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Renewable energy proposal to resurface next session

Sen. Jacob Candelaria, D-Albuquerque

SANTA FE — A complex proposal aimed at boosting the use of renewable energy in New Mexico — and helping the PNM recoup its investment in abandoned coal plants — is showing signs of life ahead of the 2019 legislative session.

Sen. Jacob Candelaria, D-Albuquerque, said Tuesday that he’s trying to negotiate a solution following the defeat of a similar bill last session. He was part of a bipartisan group that co-sponsor the legislation.

“I think we’re really close on a lot of this,” he said in an interview. “It all comes down to whether people want to negotiate in good faith.”

Candelaria asked his legislative colleagues during a committee meeting Tuesday to consider the issue during meetings later this year, as they prepare for the 60-day session that begins in January.

The earlier proposal, Senate Bill 47, emerged as one of the most contentious bills considered by the Legislature this year. Negotiations among Public Service Company of New Mexico, environmental groups and others failed to produce an agreement, and the legislation died on a 5-4 vote in the Senate Conservation Committee.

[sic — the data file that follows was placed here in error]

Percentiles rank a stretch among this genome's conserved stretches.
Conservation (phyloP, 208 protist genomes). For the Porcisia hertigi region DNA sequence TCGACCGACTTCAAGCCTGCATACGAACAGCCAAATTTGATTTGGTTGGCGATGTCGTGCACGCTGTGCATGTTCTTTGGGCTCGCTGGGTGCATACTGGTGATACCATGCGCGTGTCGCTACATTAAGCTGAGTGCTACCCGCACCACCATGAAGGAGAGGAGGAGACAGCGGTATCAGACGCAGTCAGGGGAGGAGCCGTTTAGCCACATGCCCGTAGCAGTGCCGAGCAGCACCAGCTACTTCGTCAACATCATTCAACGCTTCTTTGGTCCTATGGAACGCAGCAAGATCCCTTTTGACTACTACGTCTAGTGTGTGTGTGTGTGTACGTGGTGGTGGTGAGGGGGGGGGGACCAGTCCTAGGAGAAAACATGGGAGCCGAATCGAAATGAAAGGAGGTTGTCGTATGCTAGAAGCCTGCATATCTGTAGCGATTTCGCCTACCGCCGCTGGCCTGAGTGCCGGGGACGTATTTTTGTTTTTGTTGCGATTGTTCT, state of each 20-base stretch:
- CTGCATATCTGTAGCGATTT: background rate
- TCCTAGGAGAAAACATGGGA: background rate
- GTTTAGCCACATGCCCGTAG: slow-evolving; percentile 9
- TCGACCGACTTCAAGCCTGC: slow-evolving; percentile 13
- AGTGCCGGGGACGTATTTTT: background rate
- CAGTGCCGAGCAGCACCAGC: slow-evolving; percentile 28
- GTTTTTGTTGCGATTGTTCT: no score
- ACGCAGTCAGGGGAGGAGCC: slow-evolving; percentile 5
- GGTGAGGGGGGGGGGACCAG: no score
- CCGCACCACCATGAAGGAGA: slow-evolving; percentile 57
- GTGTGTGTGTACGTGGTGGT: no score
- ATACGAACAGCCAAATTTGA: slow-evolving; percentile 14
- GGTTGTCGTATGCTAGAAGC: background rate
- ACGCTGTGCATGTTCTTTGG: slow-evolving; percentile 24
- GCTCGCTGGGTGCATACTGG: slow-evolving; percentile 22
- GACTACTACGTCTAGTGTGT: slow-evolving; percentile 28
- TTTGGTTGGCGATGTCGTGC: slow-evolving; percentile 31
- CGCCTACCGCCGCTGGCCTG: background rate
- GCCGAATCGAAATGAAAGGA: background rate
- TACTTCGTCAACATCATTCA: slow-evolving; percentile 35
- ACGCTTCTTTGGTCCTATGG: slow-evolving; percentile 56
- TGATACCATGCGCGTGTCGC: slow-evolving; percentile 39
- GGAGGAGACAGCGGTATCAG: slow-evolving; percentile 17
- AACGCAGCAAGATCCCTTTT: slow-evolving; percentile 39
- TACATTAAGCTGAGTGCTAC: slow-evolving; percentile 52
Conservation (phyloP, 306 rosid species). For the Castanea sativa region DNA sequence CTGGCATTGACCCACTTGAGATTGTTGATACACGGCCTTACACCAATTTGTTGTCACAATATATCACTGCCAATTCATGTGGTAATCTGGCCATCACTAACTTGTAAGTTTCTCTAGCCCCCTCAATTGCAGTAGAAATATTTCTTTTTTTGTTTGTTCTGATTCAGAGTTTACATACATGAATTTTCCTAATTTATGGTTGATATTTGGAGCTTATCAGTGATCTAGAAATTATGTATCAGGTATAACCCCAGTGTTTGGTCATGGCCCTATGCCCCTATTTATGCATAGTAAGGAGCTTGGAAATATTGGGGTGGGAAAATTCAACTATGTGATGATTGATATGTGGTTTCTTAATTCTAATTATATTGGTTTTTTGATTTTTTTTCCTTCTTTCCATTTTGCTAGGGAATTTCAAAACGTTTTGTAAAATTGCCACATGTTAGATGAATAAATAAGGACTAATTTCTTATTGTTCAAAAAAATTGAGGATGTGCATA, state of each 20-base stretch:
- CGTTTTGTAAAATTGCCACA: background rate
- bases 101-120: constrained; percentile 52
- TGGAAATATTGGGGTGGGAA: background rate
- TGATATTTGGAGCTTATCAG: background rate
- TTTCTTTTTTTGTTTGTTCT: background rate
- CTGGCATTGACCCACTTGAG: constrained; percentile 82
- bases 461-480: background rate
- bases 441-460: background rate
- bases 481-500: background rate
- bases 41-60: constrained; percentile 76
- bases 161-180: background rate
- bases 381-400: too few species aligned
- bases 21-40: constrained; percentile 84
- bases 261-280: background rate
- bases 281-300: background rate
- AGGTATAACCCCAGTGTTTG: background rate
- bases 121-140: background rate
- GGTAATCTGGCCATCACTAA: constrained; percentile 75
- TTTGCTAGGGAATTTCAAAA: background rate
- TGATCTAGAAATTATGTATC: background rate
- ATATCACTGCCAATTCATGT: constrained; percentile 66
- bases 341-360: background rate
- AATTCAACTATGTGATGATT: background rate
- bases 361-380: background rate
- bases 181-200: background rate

The harshest critics called it a bailout of PNM.

A coalition of business and labor groups supported the proposal — partly as a way to help San Juan County in the Four Corners area, where a slowdown in the natural gas industry has hit the community hard.

“It’s the most important thing to our constituents in these counties,” House Minority Whip Rod Montoya, R-Farmington, said Tuesday during a meeting of the state’s Economic and Rural Development Committee.

He broached the idea of breaking the legislation into separate bills, though he acknowledged he wasn’t sure whether that would help or hurt.

The final version of the bill that failed this year had several components. It would have allowed PNM to issue low-interest bonds — repaid by customers over a 20-year period — to ease the financial burden as the company abandons coal plants, a financial mechanism called “securitization.”

PNM would also have been required to get at least 50 percent of its power through renewable sources by 2030, a much more ambitious goal than what’s in place now.

The proposal also called for economic aid to San Juan County, where coal plants are located.

Liliana Castillo, a spokeswoman for Conservation Voters New Mexico, one of the groups involved in the talks, said her organization is “hopeful” about the prospects for a revised bill next session.

“We at CVNM believe securitization can be accomplished in 2019,” she said, “built upon the same framework that we ended 2018 with — a commitment for funding to assist with the economic transition in the Four Corners area and a commitment to renewable energy.”

Ray Sandoval, a PNM spokesman, said the company is meeting with stakeholders “to determine what is in the best interest for the San Juan County community, our customers, our shareholders, and the State of New Mexico.”

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